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Kenyan court rules in favour of M-Pesa to Bank transfer charges

Safaricom and Kenyan banks have been allowed to charge for M-Pesa to bank transactions, according to a new court order.

Kenyan court rules in favour of M-Pesa to Bank transfer charges
The M-Pesa mobile payments system was launched in Kenya in 2007 | Credit: Reuters

Kenya High Court has retracted its order that halted the re-introduction of M-Pesa to bank transfer charges. The injunction—issued on December 19, 2022—was expected to last until an existing lawsuit by Moses Wafula, a Kenyan is concluded.

According to the presiding judge, Justice Mugure Thande, it would be improper for the court to intervene whilst the case was awaiting determination before another judge—Justice Anthony Mrima—in the same jurisdiction. "The court declines to extend the orders in view of the fact that parties are yet to be enjoined in the proceedings," Justice Thande, said.

Wafula's lawyer Irine Nafuna told the court that it would be impossible to recoup money collected from mobile money subscribers if the court does not intervene.

"If the banks continue riding on this Mpesa Paybill infrastructure, making money from members of the public, and in the event that this court finds this Mpesa Paybill platform to be in contravention of the Constitution and various statutory provisions, the impact will be higher; more funds from the members of the public would have been lost and it may be a lot more difficult to task the banks to refund such funds collected from the members of the public," Nafuna argued.

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Despite the court order, several major Kenyan banks—including KCB, StanChart, Equity, Stanbic and I&M—continued to charge for M-Pesa transaction fees until CBK directs them not to. Absa bank was the only major bank opting not to charge for transactions, according to local media reports. 

Last week, we reported that Wafula doesn't believe that individuals should be charged for transactions from their mobile money wallets to a business on M-Pesa. Hence, he filed a suit to challenge the reinstatement of the charges on M-Pesa; which was reintroduced three years after the Central Bank of Kenya (CBK) waived it due to the COVID-19 pandemic.

"...the engagement between Safaricom and its Mpesa Paybill clients...is a bipartite business engagement between Safaricom as the M-Pesa pay bill service provider and their M-Pesa pay bill primary clients being the service recipients," Wafula stated.

The case would be mentioned before Justice Anthony Mrima on March 8, 2023, for directions and for an application to join the CBK, the mobile operators and the Competition Authority of Kenya as parties to the case.

A perspective on Mafula's protest against the M-Pesa to Bank transfer charges

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This perspective by Benjamin Dada was first published in BD Insider, Letter 145; USSD in Nigeria, M-Pesa in Kenya, who should pay?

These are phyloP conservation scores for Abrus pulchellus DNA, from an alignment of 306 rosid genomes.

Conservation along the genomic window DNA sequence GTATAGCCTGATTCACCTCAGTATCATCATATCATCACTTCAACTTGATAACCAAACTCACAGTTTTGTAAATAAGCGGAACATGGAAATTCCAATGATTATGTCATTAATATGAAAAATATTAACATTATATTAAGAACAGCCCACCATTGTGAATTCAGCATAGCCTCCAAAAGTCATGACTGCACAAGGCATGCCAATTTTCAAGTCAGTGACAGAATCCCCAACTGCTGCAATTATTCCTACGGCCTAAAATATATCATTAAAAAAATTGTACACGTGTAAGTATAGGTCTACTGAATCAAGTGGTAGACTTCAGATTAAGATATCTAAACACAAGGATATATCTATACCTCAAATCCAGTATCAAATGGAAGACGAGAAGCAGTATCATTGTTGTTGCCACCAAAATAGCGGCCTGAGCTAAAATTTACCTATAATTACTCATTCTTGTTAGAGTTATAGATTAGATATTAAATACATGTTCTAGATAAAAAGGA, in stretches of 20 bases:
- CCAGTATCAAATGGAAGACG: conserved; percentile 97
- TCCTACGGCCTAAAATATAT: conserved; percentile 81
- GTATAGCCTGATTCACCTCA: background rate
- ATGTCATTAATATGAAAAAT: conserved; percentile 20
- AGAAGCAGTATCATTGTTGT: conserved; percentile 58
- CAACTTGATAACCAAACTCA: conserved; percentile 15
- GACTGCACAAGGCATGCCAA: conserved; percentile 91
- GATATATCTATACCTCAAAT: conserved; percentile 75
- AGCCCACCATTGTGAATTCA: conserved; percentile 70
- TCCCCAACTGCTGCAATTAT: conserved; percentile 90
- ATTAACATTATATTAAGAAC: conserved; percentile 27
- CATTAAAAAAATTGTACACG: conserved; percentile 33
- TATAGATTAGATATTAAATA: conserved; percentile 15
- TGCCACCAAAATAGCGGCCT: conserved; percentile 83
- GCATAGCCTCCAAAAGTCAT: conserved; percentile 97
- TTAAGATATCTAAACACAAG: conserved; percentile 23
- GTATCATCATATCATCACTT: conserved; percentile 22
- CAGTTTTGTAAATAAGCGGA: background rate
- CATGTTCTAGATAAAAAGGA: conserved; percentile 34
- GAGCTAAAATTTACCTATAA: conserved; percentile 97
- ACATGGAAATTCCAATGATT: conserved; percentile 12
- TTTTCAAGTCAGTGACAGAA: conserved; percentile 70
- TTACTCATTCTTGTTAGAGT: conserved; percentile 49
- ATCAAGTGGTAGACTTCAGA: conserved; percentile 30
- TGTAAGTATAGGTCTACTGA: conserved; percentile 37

We see what Moses is trying to achieve with his suit, but we do not expect it to hold water.

Mr Wafula is attempting to dictate to a service provider how to run its business. He does this by distinguishing a customer from a beneficiary. In this case, the merchants or banks who make use of the M-Pesa Paybill service is the customer while the individual who pays for goods and services using the Paybill service is a beneficiary of the Paybill service.

What Moses fails to appreciate is the fact that a business, like Safaricom, can have two customers within a business transaction. This lawsuit in Kenya is reminiscent of the USSD troubles between telecom providers in Nigeria and Banks (or OFIs). On one hand, banks and OFIs set up a USSD service (e.g *737#) on a telcos' network while individuals make use of the USSD service to complete transactions.

Who should pay for such service—the individual using the USSD service or the business/bank who uses it to collect payments?

Safaricom's Paybill Tariff model allows the business to determine whether the transaction charge should be split between themselves and their customers (MGAO) or for either party to wholly bear the charge.

In the case of Nigeria, some telcos ask the businesses (in this case, banks) to pre-pay for the service on behalf of their customers or the telco does direct carrier billing to the business' customer.

The decision of the High Court would prove instructive for future models of telco, and bank partnerships to offer services to consumers on a telecom's network.


More on the reintroduced bank to M-Pesa charges

Following the reintroduction of the bank to M-Pesa charges in December 2022, the CBK said the new charges will be significantly lower than those that applied before the waiver in March 2020.

According to the CBK, the revised charges will:

  • be reduced by an average of up to 61%, and mobile money wallet to bank account by an average of up to 47%, that is for maximum charges for transfers from bank accounts to mobile money wallets.
  • Tariffs for pay bills that are used to collect and disburse funds by businesses, companies, and institutions such as schools, utilities, etc, will be reduced by on an average of 50%.
  • The charges levied by banks for bank-to-mobile money transactions will be reduced by an average of 45%.